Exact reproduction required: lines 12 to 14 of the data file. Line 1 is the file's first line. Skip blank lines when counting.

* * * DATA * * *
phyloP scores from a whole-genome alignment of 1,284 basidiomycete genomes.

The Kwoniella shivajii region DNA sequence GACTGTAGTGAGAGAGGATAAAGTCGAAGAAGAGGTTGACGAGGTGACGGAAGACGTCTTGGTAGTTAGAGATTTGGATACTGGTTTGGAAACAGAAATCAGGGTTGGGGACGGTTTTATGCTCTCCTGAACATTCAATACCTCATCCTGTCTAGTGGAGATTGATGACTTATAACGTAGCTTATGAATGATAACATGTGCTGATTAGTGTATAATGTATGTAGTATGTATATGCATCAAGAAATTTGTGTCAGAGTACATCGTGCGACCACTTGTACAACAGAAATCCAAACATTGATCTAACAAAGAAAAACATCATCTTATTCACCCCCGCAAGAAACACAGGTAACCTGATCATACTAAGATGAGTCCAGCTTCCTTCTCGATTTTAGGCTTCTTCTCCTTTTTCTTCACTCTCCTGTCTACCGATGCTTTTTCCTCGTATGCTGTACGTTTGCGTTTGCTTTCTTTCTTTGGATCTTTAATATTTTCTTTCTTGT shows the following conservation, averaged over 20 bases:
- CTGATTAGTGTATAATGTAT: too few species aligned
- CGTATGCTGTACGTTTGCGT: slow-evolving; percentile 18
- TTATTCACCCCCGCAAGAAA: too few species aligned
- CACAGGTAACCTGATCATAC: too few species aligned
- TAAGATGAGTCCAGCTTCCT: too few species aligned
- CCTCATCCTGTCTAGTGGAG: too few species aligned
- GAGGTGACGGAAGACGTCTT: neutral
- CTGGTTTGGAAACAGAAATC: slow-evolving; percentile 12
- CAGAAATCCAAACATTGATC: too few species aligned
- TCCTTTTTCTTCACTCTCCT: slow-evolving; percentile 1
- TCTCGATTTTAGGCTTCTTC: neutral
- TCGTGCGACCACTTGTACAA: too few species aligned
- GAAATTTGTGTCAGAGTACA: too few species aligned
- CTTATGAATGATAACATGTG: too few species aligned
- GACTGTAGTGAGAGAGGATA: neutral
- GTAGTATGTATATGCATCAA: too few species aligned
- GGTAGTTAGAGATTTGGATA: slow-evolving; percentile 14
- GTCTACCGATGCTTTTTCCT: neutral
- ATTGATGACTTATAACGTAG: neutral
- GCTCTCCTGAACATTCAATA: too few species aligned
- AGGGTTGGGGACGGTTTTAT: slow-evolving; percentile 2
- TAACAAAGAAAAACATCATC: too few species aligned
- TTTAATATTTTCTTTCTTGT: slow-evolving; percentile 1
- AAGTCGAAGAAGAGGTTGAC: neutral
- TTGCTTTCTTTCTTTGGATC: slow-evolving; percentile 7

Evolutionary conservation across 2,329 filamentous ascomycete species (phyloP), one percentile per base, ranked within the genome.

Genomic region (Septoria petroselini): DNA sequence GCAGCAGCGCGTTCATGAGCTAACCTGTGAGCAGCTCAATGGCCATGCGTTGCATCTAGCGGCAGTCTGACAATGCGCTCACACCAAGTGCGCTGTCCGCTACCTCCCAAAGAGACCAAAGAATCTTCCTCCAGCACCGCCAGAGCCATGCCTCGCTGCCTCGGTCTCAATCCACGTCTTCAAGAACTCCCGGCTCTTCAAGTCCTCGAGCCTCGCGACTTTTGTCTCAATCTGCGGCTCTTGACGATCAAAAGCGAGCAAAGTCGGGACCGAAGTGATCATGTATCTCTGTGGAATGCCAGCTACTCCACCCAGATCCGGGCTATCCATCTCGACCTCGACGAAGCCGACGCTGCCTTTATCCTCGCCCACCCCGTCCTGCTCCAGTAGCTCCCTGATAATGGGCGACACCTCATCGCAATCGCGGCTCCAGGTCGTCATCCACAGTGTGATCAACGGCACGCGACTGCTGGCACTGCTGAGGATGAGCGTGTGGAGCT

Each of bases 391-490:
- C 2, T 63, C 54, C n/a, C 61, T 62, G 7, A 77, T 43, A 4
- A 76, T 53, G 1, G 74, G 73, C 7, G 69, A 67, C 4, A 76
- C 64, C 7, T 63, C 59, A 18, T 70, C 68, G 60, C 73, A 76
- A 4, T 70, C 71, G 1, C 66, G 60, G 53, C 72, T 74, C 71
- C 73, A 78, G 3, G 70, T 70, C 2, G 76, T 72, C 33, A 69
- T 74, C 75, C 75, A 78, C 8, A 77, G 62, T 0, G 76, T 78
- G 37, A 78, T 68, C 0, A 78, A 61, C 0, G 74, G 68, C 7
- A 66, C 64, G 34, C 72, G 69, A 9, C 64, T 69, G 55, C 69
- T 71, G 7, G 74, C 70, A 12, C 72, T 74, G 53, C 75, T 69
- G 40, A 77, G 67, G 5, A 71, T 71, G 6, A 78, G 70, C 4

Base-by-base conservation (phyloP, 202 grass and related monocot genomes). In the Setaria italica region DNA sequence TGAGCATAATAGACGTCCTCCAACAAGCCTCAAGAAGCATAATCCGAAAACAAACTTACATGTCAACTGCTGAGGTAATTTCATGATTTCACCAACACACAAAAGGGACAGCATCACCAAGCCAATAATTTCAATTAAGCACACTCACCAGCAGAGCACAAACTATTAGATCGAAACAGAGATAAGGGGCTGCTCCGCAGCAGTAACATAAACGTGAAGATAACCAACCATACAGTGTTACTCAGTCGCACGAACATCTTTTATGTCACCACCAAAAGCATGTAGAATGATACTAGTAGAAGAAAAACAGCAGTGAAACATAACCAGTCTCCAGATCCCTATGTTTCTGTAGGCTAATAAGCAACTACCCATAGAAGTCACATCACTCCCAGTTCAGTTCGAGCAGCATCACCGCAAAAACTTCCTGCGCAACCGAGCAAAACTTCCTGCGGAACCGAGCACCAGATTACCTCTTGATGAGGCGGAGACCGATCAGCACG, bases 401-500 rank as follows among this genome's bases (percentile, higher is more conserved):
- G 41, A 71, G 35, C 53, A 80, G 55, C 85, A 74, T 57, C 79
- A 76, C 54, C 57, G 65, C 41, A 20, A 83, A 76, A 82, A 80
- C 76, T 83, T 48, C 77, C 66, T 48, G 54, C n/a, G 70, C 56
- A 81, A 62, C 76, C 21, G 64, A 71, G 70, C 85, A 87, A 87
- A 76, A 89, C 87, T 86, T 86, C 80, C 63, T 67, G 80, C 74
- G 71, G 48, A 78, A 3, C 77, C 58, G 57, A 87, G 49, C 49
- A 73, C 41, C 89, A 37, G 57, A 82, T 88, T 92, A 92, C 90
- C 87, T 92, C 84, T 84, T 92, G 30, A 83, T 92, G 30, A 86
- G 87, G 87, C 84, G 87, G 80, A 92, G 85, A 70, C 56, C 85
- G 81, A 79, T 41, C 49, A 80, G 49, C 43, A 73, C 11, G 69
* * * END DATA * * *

- TCCTTTTTCTTCACTCTCCT: slow-evolving; percentile 1
- TCTCGATTTTAGGCTTCTTC: neutral
- TCGTGCGACCACTTGTACAA: too few species aligned